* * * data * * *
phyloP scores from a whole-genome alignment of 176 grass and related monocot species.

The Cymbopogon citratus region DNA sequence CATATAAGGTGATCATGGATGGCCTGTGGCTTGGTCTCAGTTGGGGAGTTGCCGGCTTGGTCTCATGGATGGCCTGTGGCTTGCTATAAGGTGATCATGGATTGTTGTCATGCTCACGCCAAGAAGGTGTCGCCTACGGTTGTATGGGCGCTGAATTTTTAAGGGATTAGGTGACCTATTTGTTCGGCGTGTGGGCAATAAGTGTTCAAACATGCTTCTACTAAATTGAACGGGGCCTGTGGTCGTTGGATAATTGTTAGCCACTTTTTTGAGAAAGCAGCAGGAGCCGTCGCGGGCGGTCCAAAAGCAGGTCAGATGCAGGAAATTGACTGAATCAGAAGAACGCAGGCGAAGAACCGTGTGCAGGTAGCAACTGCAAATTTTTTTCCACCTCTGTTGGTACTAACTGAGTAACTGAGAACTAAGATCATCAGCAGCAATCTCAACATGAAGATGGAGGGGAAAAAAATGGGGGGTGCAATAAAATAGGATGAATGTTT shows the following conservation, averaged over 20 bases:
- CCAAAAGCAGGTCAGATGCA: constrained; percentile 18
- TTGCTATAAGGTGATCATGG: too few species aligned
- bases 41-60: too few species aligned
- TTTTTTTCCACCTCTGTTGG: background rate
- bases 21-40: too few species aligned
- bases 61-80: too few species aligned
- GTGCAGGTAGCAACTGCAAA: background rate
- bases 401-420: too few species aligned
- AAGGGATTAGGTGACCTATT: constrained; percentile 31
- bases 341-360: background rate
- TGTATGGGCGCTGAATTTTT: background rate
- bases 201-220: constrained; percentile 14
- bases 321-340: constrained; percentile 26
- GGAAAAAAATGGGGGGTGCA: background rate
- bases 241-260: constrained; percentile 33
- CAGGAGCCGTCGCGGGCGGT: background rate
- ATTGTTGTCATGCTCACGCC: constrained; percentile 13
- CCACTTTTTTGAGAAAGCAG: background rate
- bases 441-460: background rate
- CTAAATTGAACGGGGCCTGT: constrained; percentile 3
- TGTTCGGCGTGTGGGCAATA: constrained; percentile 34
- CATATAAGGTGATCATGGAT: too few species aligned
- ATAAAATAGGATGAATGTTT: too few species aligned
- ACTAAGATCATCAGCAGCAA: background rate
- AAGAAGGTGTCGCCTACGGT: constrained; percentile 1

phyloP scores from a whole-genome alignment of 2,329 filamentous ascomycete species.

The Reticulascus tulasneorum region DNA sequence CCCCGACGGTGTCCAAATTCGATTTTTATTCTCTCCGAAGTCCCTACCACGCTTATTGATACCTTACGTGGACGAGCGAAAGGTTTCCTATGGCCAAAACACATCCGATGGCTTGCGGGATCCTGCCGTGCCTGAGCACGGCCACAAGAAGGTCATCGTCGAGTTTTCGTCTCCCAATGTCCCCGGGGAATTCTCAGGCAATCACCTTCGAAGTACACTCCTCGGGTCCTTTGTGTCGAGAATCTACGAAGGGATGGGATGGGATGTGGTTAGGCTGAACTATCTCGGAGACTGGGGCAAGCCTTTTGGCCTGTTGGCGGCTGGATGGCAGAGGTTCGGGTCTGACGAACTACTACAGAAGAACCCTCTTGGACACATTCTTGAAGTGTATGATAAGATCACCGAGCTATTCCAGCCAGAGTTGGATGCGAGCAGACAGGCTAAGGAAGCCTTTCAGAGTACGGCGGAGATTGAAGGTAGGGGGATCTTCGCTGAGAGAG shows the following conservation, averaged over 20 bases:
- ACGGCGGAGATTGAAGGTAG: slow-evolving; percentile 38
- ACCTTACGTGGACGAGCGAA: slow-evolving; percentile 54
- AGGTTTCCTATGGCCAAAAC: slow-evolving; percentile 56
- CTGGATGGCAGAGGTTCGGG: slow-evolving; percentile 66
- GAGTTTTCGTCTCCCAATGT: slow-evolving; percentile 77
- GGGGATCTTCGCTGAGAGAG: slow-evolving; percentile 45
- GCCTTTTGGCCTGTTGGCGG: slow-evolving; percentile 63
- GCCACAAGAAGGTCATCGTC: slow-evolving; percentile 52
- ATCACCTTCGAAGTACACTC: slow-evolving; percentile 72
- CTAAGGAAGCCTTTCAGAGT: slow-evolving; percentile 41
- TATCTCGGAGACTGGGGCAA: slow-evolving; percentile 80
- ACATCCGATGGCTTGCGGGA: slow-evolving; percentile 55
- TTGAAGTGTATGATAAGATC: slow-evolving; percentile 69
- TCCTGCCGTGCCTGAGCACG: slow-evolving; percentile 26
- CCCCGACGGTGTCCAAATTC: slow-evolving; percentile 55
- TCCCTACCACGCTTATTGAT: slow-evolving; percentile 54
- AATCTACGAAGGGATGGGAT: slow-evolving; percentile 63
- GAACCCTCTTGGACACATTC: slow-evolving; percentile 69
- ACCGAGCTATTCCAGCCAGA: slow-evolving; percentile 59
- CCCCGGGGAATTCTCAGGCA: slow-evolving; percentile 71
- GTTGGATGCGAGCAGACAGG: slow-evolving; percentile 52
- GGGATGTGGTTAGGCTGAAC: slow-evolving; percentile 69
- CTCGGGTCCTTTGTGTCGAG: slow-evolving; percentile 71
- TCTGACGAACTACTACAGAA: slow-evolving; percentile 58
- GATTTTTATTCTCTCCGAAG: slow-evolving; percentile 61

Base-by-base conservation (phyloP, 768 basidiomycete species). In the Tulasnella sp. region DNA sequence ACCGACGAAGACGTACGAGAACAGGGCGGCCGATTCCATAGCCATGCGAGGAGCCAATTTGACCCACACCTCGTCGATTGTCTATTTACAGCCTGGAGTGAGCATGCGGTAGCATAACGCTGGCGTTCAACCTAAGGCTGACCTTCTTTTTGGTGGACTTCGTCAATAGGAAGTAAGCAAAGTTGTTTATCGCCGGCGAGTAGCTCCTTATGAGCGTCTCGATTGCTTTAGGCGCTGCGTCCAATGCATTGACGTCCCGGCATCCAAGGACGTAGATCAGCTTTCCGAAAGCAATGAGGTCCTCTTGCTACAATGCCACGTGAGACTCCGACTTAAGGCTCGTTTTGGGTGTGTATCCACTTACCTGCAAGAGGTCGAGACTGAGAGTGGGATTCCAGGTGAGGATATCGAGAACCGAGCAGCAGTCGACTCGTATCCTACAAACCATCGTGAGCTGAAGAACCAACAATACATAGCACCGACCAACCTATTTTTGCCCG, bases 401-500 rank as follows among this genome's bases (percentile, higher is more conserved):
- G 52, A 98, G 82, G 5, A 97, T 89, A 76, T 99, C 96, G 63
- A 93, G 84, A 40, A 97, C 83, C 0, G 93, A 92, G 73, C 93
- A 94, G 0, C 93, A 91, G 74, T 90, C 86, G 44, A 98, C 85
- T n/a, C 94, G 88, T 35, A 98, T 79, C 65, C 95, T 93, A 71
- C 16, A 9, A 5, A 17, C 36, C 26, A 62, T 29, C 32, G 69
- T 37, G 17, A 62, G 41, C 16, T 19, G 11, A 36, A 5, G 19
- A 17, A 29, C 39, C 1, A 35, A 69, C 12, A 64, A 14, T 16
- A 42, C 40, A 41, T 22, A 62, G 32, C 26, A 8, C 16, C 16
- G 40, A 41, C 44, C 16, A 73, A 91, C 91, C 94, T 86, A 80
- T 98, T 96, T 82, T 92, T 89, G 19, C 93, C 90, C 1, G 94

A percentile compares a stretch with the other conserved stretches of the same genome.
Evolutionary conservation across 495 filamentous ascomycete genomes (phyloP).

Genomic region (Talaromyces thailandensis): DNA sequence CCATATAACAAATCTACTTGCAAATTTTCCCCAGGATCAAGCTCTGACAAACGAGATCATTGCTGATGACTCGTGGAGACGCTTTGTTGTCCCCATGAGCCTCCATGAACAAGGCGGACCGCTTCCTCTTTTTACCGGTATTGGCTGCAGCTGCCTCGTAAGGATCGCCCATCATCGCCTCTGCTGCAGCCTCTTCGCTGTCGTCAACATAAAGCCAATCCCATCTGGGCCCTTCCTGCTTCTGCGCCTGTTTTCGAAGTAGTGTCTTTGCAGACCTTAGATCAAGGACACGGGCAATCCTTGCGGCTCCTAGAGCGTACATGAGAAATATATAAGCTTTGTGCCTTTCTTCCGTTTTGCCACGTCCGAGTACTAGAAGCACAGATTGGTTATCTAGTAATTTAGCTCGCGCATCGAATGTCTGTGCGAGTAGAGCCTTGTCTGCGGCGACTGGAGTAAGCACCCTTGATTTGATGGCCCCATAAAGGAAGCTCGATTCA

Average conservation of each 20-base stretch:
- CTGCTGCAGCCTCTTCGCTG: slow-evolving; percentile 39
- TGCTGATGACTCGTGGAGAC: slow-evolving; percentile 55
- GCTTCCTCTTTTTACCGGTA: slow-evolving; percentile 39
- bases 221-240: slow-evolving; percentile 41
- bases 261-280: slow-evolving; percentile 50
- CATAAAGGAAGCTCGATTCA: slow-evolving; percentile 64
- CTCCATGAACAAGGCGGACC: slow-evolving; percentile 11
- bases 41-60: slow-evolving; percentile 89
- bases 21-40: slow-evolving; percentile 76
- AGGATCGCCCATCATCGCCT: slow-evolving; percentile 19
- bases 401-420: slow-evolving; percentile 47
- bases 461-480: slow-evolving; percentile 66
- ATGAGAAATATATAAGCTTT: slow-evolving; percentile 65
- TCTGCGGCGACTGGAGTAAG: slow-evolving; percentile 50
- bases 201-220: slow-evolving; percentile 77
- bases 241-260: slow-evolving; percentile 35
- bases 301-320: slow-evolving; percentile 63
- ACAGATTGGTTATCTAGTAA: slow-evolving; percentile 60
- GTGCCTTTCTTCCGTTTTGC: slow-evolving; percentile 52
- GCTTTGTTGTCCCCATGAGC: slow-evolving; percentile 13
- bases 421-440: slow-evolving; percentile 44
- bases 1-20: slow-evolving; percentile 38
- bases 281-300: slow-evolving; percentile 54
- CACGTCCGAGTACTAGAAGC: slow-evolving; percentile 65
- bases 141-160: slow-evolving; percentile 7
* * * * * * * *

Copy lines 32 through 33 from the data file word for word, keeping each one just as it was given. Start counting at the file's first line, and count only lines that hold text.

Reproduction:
- AGGTTTCCTATGGCCAAAAC: slow-evolving; percentile 56
- CTGGATGGCAGAGGTTCGGG: slow-evolving; percentile 66